Computing technology has largely eclipsed the value of Stirling's formula for numerical computations, but the approximation remains valuable for theoretical estimates see Appendix A. A card is drawn at random from an ordinary deck of 52 playing cards. Describe the sample space if consideration of suits a is not, b is, taken into account. Denoting hearts, spades, diamonds, and clubs, respectively, by 1, 2, 3, 4, for example, we can indicate a jack of spades by 11,2.
The sample space then consists of the 52 points shown in Fig. Find the probability that it is a an ace, b a jack of hearts, c a three of clubs or a six of diamonds, d a heart, e any suit except hearts, f a ten or a spade, g neither a four nor a club.
Let us use for brevity H, S, D, C to indicate heart, spade, diamond, club, respectively, and 1, 2 13 for ace, two, , king. Then 3 H means three of hearts, while 3 H means three or heart. Let us use the sample space of Problem 1.
It could also have been arrived at by simply reasoning that there are 13 numbers and so each has probability 1 13 of being drawn. Method 2by part c. Method 3Since events R and W are mutually exclusive, it follows from 4 , page 5, that a The first card can be drawn in any one of 52 ways, and since there is replacement, the second card can also be drawn in any one of 52 ways.
Then both cards can be drawn in 52 52 ways, all equally likely. In such a case there are 4 ways of choosing an ace on the first draw and 4 ways of choosing an ace on the second draw so that the number of ways of choosing aces on the first and second draws is 4 4.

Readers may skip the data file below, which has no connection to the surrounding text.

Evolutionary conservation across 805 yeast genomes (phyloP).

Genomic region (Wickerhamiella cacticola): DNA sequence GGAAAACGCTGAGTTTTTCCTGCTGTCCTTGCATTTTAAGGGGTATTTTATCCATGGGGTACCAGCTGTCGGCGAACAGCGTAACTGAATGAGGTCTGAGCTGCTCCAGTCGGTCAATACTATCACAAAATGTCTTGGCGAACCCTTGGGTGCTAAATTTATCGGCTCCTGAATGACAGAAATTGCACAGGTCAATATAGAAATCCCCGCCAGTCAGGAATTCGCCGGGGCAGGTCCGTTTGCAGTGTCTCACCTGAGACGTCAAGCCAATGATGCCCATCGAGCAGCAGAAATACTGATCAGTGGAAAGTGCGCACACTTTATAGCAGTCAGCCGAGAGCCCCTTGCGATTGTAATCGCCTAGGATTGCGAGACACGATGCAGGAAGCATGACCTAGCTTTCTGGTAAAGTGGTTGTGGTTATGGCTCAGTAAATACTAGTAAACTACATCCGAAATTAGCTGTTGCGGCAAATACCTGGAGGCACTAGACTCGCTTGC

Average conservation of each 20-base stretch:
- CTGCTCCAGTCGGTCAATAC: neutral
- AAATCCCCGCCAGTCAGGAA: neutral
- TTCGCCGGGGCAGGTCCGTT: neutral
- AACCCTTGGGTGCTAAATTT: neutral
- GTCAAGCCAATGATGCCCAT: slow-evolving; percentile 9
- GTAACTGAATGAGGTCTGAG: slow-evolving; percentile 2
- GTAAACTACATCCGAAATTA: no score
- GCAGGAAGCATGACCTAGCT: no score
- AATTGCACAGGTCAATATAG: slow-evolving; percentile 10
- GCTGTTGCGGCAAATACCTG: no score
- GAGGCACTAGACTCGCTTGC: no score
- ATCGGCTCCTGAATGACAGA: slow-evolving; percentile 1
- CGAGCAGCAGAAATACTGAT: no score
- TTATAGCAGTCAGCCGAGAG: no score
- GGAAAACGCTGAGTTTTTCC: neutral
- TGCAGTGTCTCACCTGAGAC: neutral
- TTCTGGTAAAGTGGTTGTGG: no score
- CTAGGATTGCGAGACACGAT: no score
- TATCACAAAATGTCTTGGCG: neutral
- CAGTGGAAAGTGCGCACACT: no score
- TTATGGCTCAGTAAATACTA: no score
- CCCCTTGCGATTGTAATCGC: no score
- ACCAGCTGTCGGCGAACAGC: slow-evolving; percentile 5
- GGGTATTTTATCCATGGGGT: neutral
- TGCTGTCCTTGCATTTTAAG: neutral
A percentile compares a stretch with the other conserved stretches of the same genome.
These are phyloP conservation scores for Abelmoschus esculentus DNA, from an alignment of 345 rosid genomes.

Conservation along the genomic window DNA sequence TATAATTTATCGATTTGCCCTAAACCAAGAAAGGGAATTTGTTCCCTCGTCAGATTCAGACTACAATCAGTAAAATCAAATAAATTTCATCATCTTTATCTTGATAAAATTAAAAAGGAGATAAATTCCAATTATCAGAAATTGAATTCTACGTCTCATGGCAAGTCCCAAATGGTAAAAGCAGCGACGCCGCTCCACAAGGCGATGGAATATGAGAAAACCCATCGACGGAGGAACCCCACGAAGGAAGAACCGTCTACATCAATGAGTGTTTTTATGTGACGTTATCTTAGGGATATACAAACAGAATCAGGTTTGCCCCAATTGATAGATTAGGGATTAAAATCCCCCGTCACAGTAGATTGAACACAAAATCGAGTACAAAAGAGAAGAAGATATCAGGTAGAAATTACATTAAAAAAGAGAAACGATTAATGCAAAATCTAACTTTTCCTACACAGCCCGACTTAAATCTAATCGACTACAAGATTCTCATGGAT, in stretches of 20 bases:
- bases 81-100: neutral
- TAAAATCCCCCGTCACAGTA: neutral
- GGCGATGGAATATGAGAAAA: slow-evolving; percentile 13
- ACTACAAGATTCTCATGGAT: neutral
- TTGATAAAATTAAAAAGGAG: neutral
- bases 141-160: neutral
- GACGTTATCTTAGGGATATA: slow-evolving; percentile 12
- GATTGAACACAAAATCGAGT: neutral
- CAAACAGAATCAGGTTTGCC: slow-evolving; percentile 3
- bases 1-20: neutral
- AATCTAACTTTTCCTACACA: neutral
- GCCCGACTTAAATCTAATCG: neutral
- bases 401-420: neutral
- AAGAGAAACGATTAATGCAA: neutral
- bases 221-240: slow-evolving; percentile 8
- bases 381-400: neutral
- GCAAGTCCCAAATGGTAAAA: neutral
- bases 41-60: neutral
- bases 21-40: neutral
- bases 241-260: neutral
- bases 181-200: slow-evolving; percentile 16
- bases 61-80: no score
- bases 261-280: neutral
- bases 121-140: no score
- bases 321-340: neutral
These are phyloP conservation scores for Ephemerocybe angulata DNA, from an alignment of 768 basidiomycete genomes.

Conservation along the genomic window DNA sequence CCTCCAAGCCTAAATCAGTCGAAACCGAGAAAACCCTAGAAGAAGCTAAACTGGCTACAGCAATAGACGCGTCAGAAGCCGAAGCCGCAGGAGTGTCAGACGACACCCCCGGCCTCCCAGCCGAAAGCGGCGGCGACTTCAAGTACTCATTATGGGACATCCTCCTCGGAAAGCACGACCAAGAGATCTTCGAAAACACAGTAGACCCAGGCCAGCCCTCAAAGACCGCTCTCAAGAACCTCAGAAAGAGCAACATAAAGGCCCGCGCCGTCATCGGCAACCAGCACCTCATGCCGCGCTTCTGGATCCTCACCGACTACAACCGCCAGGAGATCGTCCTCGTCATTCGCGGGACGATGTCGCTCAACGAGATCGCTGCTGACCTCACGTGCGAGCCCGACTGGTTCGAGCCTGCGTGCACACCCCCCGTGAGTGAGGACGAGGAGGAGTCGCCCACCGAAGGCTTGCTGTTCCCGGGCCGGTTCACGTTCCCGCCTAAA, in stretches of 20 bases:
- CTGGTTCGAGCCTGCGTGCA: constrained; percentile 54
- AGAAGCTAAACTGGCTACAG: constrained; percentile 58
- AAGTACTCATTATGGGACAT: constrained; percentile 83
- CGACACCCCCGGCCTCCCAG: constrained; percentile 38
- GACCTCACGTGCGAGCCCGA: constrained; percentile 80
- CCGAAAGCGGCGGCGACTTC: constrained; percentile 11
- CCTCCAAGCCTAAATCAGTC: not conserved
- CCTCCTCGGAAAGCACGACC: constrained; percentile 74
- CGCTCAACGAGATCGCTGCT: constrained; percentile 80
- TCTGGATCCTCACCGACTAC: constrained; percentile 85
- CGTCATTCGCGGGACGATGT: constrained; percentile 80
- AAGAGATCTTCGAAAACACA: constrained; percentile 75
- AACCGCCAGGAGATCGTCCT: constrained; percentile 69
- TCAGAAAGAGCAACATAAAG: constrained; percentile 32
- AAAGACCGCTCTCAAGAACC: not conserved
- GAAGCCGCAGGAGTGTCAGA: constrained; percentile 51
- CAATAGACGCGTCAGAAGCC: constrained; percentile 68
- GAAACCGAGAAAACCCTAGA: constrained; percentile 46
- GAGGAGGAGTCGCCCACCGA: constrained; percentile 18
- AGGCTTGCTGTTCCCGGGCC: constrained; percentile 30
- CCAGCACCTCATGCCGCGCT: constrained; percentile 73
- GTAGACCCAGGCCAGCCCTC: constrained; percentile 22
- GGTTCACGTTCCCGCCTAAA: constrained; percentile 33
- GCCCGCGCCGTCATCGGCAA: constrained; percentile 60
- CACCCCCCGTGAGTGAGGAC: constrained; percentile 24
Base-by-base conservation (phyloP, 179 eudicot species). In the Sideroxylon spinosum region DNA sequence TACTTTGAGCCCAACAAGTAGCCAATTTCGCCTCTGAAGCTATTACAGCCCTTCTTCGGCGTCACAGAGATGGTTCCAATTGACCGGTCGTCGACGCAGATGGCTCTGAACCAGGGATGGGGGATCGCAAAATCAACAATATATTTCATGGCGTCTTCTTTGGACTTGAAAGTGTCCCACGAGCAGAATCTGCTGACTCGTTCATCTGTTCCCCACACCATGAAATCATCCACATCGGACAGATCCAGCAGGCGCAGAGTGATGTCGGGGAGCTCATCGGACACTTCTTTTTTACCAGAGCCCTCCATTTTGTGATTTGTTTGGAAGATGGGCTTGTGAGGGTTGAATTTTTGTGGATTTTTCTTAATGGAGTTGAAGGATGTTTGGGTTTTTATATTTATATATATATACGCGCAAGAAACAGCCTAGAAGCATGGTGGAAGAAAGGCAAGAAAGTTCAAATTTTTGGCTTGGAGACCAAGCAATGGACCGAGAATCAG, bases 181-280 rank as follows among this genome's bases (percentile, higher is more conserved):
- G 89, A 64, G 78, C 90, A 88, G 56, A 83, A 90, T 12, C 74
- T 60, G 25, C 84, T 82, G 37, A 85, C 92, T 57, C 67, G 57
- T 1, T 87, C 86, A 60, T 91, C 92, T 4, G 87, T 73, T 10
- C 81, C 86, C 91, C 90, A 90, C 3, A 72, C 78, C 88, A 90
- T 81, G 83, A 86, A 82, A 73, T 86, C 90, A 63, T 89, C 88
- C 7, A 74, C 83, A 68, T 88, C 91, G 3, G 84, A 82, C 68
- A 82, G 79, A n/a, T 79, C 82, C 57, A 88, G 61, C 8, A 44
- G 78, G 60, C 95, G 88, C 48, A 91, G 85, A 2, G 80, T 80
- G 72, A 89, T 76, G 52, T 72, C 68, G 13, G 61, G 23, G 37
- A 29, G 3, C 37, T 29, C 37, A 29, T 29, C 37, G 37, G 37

Then the required probability is b The first card can be drawn in any one of 52 ways, and since there is no replacement, the second card can be drawn in any one of 51 ways.
Then both cards can be drawn in 52 51 ways, all equally likely. In such a case there are 4 ways of choosing an ace on the first draw and 3 ways of choosing an ace on the second draw so that the number of ways of choosing aces on the first and second draws is 4 3.
Then the required probability is 1. Three balls are drawn successively from the box of Problem 1. Find the probability that they are drawn in the order red, white, and blue if each ball is a replaced, b not replaced. Find the probability of a 4 turning up at least once in two tosses of a fair die. Method 1Events A 1 and A 2 are not mutually exclusive, but they are independent.
One bag contains 4 white balls and 2 black balls; another contains 3 white balls and 5 black balls. If one ball is drawn from each bag, find the probability that a both are white, b both are black, c one is white and one is black. Prove Theorem , page 7. Extensions to larger values of n are easily made.